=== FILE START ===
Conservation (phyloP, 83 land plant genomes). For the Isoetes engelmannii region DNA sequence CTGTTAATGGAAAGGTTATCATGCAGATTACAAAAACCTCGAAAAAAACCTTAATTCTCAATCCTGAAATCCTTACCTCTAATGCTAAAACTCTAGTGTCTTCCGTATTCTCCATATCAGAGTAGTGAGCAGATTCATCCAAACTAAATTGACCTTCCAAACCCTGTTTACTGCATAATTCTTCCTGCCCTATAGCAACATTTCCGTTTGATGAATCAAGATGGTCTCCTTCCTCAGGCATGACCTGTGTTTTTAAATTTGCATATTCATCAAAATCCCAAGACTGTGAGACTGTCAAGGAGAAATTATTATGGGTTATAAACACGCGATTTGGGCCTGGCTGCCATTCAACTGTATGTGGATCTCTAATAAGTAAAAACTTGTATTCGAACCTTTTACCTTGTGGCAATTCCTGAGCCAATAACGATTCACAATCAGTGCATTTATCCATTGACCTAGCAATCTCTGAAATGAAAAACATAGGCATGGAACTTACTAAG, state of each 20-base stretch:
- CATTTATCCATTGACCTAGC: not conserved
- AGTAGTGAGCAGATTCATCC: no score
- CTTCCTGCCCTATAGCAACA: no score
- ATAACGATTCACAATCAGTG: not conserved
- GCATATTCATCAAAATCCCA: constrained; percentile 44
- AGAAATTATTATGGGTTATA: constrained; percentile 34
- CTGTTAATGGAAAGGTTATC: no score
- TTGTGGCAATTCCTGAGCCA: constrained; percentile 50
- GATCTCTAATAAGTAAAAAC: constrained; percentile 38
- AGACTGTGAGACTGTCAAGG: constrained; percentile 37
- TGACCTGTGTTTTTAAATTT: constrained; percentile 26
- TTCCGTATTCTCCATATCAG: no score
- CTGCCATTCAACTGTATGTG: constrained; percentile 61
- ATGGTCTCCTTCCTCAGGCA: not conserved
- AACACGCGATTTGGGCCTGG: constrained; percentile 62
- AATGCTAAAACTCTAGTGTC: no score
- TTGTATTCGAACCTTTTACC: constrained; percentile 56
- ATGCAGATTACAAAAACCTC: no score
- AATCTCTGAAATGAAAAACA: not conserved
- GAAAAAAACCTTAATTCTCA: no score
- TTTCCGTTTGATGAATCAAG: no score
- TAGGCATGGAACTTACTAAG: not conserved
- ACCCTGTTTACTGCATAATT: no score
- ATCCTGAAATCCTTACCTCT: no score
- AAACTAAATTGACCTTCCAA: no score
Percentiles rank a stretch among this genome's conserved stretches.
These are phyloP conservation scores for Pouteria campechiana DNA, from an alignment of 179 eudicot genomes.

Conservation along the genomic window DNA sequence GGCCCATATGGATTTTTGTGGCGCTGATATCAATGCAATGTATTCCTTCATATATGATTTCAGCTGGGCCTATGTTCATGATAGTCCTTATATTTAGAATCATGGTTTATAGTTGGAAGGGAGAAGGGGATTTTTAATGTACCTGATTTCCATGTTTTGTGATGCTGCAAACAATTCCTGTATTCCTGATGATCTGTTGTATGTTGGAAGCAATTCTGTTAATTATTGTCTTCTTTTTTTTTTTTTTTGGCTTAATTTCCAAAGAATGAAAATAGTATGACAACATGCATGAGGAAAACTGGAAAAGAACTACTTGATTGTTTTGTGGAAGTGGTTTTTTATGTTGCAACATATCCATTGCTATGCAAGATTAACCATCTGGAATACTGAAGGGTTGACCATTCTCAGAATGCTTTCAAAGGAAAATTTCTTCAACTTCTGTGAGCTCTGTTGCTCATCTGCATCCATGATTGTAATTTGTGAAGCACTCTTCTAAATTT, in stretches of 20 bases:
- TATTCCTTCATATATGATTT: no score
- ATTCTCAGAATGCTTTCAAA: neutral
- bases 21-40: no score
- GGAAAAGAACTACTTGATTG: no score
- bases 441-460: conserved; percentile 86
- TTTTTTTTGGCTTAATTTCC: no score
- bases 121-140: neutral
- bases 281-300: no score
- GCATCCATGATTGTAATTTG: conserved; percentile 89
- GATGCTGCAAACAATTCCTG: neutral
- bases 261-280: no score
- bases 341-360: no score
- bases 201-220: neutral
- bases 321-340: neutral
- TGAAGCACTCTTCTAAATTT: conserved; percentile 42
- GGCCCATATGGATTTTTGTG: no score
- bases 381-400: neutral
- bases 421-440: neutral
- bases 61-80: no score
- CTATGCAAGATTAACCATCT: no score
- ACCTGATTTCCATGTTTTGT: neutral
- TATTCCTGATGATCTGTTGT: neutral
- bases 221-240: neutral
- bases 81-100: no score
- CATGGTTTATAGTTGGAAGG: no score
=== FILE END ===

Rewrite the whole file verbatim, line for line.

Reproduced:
Conservation (phyloP, 83 land plant genomes). For the Isoetes engelmannii region DNA sequence CTGTTAATGGAAAGGTTATCATGCAGATTACAAAAACCTCGAAAAAAACCTTAATTCTCAATCCTGAAATCCTTACCTCTAATGCTAAAACTCTAGTGTCTTCCGTATTCTCCATATCAGAGTAGTGAGCAGATTCATCCAAACTAAATTGACCTTCCAAACCCTGTTTACTGCATAATTCTTCCTGCCCTATAGCAACATTTCCGTTTGATGAATCAAGATGGTCTCCTTCCTCAGGCATGACCTGTGTTTTTAAATTTGCATATTCATCAAAATCCCAAGACTGTGAGACTGTCAAGGAGAAATTATTATGGGTTATAAACACGCGATTTGGGCCTGGCTGCCATTCAACTGTATGTGGATCTCTAATAAGTAAAAACTTGTATTCGAACCTTTTACCTTGTGGCAATTCCTGAGCCAATAACGATTCACAATCAGTGCATTTATCCATTGACCTAGCAATCTCTGAAATGAAAAACATAGGCATGGAACTTACTAAG, state of each 20-base stretch:
- CATTTATCCATTGACCTAGC: not conserved
- AGTAGTGAGCAGATTCATCC: no score
- CTTCCTGCCCTATAGCAACA: no score
- ATAACGATTCACAATCAGTG: not conserved
- GCATATTCATCAAAATCCCA: constrained; percentile 44
- AGAAATTATTATGGGTTATA: constrained; percentile 34
- CTGTTAATGGAAAGGTTATC: no score
- TTGTGGCAATTCCTGAGCCA: constrained; percentile 50
- GATCTCTAATAAGTAAAAAC: constrained; percentile 38
- AGACTGTGAGACTGTCAAGG: constrained; percentile 37
- TGACCTGTGTTTTTAAATTT: constrained; percentile 26
- TTCCGTATTCTCCATATCAG: no score
- CTGCCATTCAACTGTATGTG: constrained; percentile 61
- ATGGTCTCCTTCCTCAGGCA: not conserved
- AACACGCGATTTGGGCCTGG: constrained; percentile 62
- AATGCTAAAACTCTAGTGTC: no score
- TTGTATTCGAACCTTTTACC: constrained; percentile 56
- ATGCAGATTACAAAAACCTC: no score
- AATCTCTGAAATGAAAAACA: not conserved
- GAAAAAAACCTTAATTCTCA: no score
- TTTCCGTTTGATGAATCAAG: no score
- TAGGCATGGAACTTACTAAG: not conserved
- ACCCTGTTTACTGCATAATT: no score
- ATCCTGAAATCCTTACCTCT: no score
- AAACTAAATTGACCTTCCAA: no score
Percentiles rank a stretch among this genome's conserved stretches.
These are phyloP conservation scores for Pouteria campechiana DNA, from an alignment of 179 eudicot genomes.

Conservation along the genomic window DNA sequence GGCCCATATGGATTTTTGTGGCGCTGATATCAATGCAATGTATTCCTTCATATATGATTTCAGCTGGGCCTATGTTCATGATAGTCCTTATATTTAGAATCATGGTTTATAGTTGGAAGGGAGAAGGGGATTTTTAATGTACCTGATTTCCATGTTTTGTGATGCTGCAAACAATTCCTGTATTCCTGATGATCTGTTGTATGTTGGAAGCAATTCTGTTAATTATTGTCTTCTTTTTTTTTTTTTTTGGCTTAATTTCCAAAGAATGAAAATAGTATGACAACATGCATGAGGAAAACTGGAAAAGAACTACTTGATTGTTTTGTGGAAGTGGTTTTTTATGTTGCAACATATCCATTGCTATGCAAGATTAACCATCTGGAATACTGAAGGGTTGACCATTCTCAGAATGCTTTCAAAGGAAAATTTCTTCAACTTCTGTGAGCTCTGTTGCTCATCTGCATCCATGATTGTAATTTGTGAAGCACTCTTCTAAATTT, in stretches of 20 bases:
- TATTCCTTCATATATGATTT: no score
- ATTCTCAGAATGCTTTCAAA: neutral
- bases 21-40: no score
- GGAAAAGAACTACTTGATTG: no score
- bases 441-460: conserved; percentile 86
- TTTTTTTTGGCTTAATTTCC: no score
- bases 121-140: neutral
- bases 281-300: no score
- GCATCCATGATTGTAATTTG: conserved; percentile 89
- GATGCTGCAAACAATTCCTG: neutral
- bases 261-280: no score
- bases 341-360: no score
- bases 201-220: neutral
- bases 321-340: neutral
- TGAAGCACTCTTCTAAATTT: conserved; percentile 42
- GGCCCATATGGATTTTTGTG: no score
- bases 381-400: neutral
- bases 421-440: neutral
- bases 61-80: no score
- CTATGCAAGATTAACCATCT: no score
- ACCTGATTTCCATGTTTTGT: neutral
- TATTCCTGATGATCTGTTGT: neutral
- bases 221-240: neutral
- bases 81-100: no score
- CATGGTTTATAGTTGGAAGG: no score